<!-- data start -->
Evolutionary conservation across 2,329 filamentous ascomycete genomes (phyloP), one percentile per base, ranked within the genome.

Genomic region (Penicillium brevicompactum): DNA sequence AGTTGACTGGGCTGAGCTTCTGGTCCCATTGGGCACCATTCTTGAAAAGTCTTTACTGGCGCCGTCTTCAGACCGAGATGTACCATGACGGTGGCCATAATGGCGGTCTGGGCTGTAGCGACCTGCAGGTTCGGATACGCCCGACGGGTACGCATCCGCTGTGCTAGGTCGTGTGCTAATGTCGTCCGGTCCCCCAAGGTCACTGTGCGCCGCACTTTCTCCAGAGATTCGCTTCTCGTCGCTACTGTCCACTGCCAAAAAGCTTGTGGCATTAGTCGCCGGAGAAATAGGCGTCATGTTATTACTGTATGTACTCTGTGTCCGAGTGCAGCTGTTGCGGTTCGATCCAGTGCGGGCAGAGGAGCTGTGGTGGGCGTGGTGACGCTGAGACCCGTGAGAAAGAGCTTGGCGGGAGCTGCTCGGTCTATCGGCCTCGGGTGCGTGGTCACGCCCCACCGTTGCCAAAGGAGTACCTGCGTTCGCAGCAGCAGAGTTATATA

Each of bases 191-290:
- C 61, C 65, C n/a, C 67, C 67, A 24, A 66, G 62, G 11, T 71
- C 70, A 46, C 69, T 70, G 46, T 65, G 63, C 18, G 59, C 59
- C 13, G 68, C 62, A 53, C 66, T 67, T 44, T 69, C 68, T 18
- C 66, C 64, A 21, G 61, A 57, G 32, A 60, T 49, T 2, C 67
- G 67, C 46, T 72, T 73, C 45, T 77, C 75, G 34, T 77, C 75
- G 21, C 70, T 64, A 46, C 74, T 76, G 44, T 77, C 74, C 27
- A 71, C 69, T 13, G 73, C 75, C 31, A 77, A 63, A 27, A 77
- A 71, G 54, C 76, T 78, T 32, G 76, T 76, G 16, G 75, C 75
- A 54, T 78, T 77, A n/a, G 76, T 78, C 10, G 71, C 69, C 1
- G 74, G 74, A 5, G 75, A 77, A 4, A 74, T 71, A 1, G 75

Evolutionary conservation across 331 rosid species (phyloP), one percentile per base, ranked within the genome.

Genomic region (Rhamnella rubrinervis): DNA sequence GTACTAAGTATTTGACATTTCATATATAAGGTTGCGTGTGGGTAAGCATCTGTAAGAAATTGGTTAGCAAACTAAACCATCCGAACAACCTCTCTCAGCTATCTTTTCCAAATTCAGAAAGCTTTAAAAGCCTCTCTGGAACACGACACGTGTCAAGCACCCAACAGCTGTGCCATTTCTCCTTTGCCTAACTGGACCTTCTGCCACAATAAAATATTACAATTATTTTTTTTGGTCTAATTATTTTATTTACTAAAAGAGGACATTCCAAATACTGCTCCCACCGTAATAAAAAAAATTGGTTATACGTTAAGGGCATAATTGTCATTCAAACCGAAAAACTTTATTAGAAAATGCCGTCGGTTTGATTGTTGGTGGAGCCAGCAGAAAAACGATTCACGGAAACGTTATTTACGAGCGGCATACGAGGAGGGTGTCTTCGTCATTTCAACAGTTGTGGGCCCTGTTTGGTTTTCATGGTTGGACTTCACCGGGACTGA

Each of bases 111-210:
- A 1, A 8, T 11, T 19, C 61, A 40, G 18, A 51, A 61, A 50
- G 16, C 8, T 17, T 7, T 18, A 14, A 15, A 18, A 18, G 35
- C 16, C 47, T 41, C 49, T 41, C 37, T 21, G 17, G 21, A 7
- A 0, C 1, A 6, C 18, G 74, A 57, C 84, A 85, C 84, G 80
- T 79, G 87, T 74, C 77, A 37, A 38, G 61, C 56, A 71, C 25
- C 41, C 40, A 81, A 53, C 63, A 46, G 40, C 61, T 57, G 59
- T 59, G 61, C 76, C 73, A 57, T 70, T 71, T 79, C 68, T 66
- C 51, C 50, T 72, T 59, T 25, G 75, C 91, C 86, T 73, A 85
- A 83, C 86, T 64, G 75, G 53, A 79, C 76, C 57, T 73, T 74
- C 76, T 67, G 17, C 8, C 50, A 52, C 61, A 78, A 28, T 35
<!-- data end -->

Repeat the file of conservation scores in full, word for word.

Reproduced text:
Evolutionary conservation across 2,329 filamentous ascomycete genomes (phyloP), one percentile per base, ranked within the genome.

Genomic region (Penicillium brevicompactum): DNA sequence AGTTGACTGGGCTGAGCTTCTGGTCCCATTGGGCACCATTCTTGAAAAGTCTTTACTGGCGCCGTCTTCAGACCGAGATGTACCATGACGGTGGCCATAATGGCGGTCTGGGCTGTAGCGACCTGCAGGTTCGGATACGCCCGACGGGTACGCATCCGCTGTGCTAGGTCGTGTGCTAATGTCGTCCGGTCCCCCAAGGTCACTGTGCGCCGCACTTTCTCCAGAGATTCGCTTCTCGTCGCTACTGTCCACTGCCAAAAAGCTTGTGGCATTAGTCGCCGGAGAAATAGGCGTCATGTTATTACTGTATGTACTCTGTGTCCGAGTGCAGCTGTTGCGGTTCGATCCAGTGCGGGCAGAGGAGCTGTGGTGGGCGTGGTGACGCTGAGACCCGTGAGAAAGAGCTTGGCGGGAGCTGCTCGGTCTATCGGCCTCGGGTGCGTGGTCACGCCCCACCGTTGCCAAAGGAGTACCTGCGTTCGCAGCAGCAGAGTTATATA

Each of bases 191-290:
- C 61, C 65, C n/a, C 67, C 67, A 24, A 66, G 62, G 11, T 71
- C 70, A 46, C 69, T 70, G 46, T 65, G 63, C 18, G 59, C 59
- C 13, G 68, C 62, A 53, C 66, T 67, T 44, T 69, C 68, T 18
- C 66, C 64, A 21, G 61, A 57, G 32, A 60, T 49, T 2, C 67
- G 67, C 46, T 72, T 73, C 45, T 77, C 75, G 34, T 77, C 75
- G 21, C 70, T 64, A 46, C 74, T 76, G 44, T 77, C 74, C 27
- A 71, C 69, T 13, G 73, C 75, C 31, A 77, A 63, A 27, A 77
- A 71, G 54, C 76, T 78, T 32, G 76, T 76, G 16, G 75, C 75
- A 54, T 78, T 77, A n/a, G 76, T 78, C 10, G 71, C 69, C 1
- G 74, G 74, A 5, G 75, A 77, A 4, A 74, T 71, A 1, G 75

Evolutionary conservation across 331 rosid species (phyloP), one percentile per base, ranked within the genome.

Genomic region (Rhamnella rubrinervis): DNA sequence GTACTAAGTATTTGACATTTCATATATAAGGTTGCGTGTGGGTAAGCATCTGTAAGAAATTGGTTAGCAAACTAAACCATCCGAACAACCTCTCTCAGCTATCTTTTCCAAATTCAGAAAGCTTTAAAAGCCTCTCTGGAACACGACACGTGTCAAGCACCCAACAGCTGTGCCATTTCTCCTTTGCCTAACTGGACCTTCTGCCACAATAAAATATTACAATTATTTTTTTTGGTCTAATTATTTTATTTACTAAAAGAGGACATTCCAAATACTGCTCCCACCGTAATAAAAAAAATTGGTTATACGTTAAGGGCATAATTGTCATTCAAACCGAAAAACTTTATTAGAAAATGCCGTCGGTTTGATTGTTGGTGGAGCCAGCAGAAAAACGATTCACGGAAACGTTATTTACGAGCGGCATACGAGGAGGGTGTCTTCGTCATTTCAACAGTTGTGGGCCCTGTTTGGTTTTCATGGTTGGACTTCACCGGGACTGA

Each of bases 111-210:
- A 1, A 8, T 11, T 19, C 61, A 40, G 18, A 51, A 61, A 50
- G 16, C 8, T 17, T 7, T 18, A 14, A 15, A 18, A 18, G 35
- C 16, C 47, T 41, C 49, T 41, C 37, T 21, G 17, G 21, A 7
- A 0, C 1, A 6, C 18, G 74, A 57, C 84, A 85, C 84, G 80
- T 79, G 87, T 74, C 77, A 37, A 38, G 61, C 56, A 71, C 25
- C 41, C 40, A 81, A 53, C 63, A 46, G 40, C 61, T 57, G 59
- T 59, G 61, C 76, C 73, A 57, T 70, T 71, T 79, C 68, T 66
- C 51, C 50, T 72, T 59, T 25, G 75, C 91, C 86, T 73, A 85
- A 83, C 86, T 64, G 75, G 53, A 79, C 76, C 57, T 73, T 74
- C 76, T 67, G 17, C 8, C 50, A 52, C 61, A 78, A 28, T 35